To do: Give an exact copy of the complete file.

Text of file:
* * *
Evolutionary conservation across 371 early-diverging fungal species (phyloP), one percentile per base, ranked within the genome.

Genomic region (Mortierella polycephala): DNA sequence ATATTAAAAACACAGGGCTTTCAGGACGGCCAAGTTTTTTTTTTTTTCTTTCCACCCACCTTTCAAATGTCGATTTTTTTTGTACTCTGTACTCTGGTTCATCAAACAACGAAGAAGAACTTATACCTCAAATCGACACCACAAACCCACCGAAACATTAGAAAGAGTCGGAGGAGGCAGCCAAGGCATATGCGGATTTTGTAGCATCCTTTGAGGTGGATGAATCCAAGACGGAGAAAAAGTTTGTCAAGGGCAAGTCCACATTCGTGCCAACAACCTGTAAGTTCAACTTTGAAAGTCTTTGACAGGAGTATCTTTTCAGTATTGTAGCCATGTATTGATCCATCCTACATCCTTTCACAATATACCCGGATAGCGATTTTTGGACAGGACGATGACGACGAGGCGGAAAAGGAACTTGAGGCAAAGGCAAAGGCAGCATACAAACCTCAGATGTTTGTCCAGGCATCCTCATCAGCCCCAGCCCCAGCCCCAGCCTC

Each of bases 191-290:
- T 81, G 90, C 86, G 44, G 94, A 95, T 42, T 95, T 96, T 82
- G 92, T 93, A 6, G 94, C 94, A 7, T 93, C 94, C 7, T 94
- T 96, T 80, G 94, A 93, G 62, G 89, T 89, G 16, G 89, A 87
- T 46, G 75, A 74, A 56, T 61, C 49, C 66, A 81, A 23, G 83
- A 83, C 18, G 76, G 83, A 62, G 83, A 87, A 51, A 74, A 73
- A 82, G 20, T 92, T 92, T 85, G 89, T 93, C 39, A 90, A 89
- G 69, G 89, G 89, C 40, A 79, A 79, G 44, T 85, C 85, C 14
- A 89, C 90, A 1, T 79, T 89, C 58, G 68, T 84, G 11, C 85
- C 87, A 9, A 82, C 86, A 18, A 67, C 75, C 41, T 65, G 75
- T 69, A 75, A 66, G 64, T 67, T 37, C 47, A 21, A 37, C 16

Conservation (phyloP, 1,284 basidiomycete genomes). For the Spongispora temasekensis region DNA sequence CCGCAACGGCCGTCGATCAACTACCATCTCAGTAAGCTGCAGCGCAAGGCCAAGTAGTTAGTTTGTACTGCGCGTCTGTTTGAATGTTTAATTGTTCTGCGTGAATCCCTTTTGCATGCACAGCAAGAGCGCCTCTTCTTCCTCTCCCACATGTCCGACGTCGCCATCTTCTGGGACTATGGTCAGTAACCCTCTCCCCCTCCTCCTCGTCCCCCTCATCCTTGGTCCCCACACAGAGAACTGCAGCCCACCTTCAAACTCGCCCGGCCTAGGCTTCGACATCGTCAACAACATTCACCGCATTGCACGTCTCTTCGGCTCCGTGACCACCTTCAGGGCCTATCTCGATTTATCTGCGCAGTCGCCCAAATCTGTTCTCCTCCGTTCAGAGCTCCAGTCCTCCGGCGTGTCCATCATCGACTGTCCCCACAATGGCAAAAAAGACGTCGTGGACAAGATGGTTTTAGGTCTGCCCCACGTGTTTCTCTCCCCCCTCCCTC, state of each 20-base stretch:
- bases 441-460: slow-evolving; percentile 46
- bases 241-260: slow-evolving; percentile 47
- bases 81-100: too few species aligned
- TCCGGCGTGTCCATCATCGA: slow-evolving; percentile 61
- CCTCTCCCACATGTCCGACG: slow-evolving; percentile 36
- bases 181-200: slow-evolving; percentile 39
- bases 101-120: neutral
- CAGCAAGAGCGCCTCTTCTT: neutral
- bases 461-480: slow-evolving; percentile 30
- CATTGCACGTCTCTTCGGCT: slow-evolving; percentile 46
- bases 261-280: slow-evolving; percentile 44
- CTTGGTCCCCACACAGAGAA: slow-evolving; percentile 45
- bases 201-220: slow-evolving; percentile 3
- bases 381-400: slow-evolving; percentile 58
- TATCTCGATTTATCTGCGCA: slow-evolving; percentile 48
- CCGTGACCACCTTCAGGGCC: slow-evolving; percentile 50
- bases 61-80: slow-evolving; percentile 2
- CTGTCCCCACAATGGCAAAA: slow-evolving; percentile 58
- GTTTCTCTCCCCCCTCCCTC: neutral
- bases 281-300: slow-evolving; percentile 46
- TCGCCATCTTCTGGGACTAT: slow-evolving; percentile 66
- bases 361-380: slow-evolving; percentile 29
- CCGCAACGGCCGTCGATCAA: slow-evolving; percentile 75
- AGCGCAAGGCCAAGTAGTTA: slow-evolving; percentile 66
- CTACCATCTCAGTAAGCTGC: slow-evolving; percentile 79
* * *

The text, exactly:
Evolutionary conservation across 371 early-diverging fungal species (phyloP), one percentile per base, ranked within the genome.

Genomic region (Mortierella polycephala): DNA sequence ATATTAAAAACACAGGGCTTTCAGGACGGCCAAGTTTTTTTTTTTTTCTTTCCACCCACCTTTCAAATGTCGATTTTTTTTGTACTCTGTACTCTGGTTCATCAAACAACGAAGAAGAACTTATACCTCAAATCGACACCACAAACCCACCGAAACATTAGAAAGAGTCGGAGGAGGCAGCCAAGGCATATGCGGATTTTGTAGCATCCTTTGAGGTGGATGAATCCAAGACGGAGAAAAAGTTTGTCAAGGGCAAGTCCACATTCGTGCCAACAACCTGTAAGTTCAACTTTGAAAGTCTTTGACAGGAGTATCTTTTCAGTATTGTAGCCATGTATTGATCCATCCTACATCCTTTCACAATATACCCGGATAGCGATTTTTGGACAGGACGATGACGACGAGGCGGAAAAGGAACTTGAGGCAAAGGCAAAGGCAGCATACAAACCTCAGATGTTTGTCCAGGCATCCTCATCAGCCCCAGCCCCAGCCCCAGCCTC

Each of bases 191-290:
- T 81, G 90, C 86, G 44, G 94, A 95, T 42, T 95, T 96, T 82
- G 92, T 93, A 6, G 94, C 94, A 7, T 93, C 94, C 7, T 94
- T 96, T 80, G 94, A 93, G 62, G 89, T 89, G 16, G 89, A 87
- T 46, G 75, A 74, A 56, T 61, C 49, C 66, A 81, A 23, G 83
- A 83, C 18, G 76, G 83, A 62, G 83, A 87, A 51, A 74, A 73
- A 82, G 20, T 92, T 92, T 85, G 89, T 93, C 39, A 90, A 89
- G 69, G 89, G 89, C 40, A 79, A 79, G 44, T 85, C 85, C 14
- A 89, C 90, A 1, T 79, T 89, C 58, G 68, T 84, G 11, C 85
- C 87, A 9, A 82, C 86, A 18, A 67, C 75, C 41, T 65, G 75
- T 69, A 75, A 66, G 64, T 67, T 37, C 47, A 21, A 37, C 16

Conservation (phyloP, 1,284 basidiomycete genomes). For the Spongispora temasekensis region DNA sequence CCGCAACGGCCGTCGATCAACTACCATCTCAGTAAGCTGCAGCGCAAGGCCAAGTAGTTAGTTTGTACTGCGCGTCTGTTTGAATGTTTAATTGTTCTGCGTGAATCCCTTTTGCATGCACAGCAAGAGCGCCTCTTCTTCCTCTCCCACATGTCCGACGTCGCCATCTTCTGGGACTATGGTCAGTAACCCTCTCCCCCTCCTCCTCGTCCCCCTCATCCTTGGTCCCCACACAGAGAACTGCAGCCCACCTTCAAACTCGCCCGGCCTAGGCTTCGACATCGTCAACAACATTCACCGCATTGCACGTCTCTTCGGCTCCGTGACCACCTTCAGGGCCTATCTCGATTTATCTGCGCAGTCGCCCAAATCTGTTCTCCTCCGTTCAGAGCTCCAGTCCTCCGGCGTGTCCATCATCGACTGTCCCCACAATGGCAAAAAAGACGTCGTGGACAAGATGGTTTTAGGTCTGCCCCACGTGTTTCTCTCCCCCCTCCCTC, state of each 20-base stretch:
- bases 441-460: slow-evolving; percentile 46
- bases 241-260: slow-evolving; percentile 47
- bases 81-100: too few species aligned
- TCCGGCGTGTCCATCATCGA: slow-evolving; percentile 61
- CCTCTCCCACATGTCCGACG: slow-evolving; percentile 36
- bases 181-200: slow-evolving; percentile 39
- bases 101-120: neutral
- CAGCAAGAGCGCCTCTTCTT: neutral
- bases 461-480: slow-evolving; percentile 30
- CATTGCACGTCTCTTCGGCT: slow-evolving; percentile 46
- bases 261-280: slow-evolving; percentile 44
- CTTGGTCCCCACACAGAGAA: slow-evolving; percentile 45
- bases 201-220: slow-evolving; percentile 3
- bases 381-400: slow-evolving; percentile 58
- TATCTCGATTTATCTGCGCA: slow-evolving; percentile 48
- CCGTGACCACCTTCAGGGCC: slow-evolving; percentile 50
- bases 61-80: slow-evolving; percentile 2
- CTGTCCCCACAATGGCAAAA: slow-evolving; percentile 58
- GTTTCTCTCCCCCCTCCCTC: neutral
- bases 281-300: slow-evolving; percentile 46
- TCGCCATCTTCTGGGACTAT: slow-evolving; percentile 66
- bases 361-380: slow-evolving; percentile 29
- CCGCAACGGCCGTCGATCAA: slow-evolving; percentile 75
- AGCGCAAGGCCAAGTAGTTA: slow-evolving; percentile 66
- CTACCATCTCAGTAAGCTGC: slow-evolving; percentile 79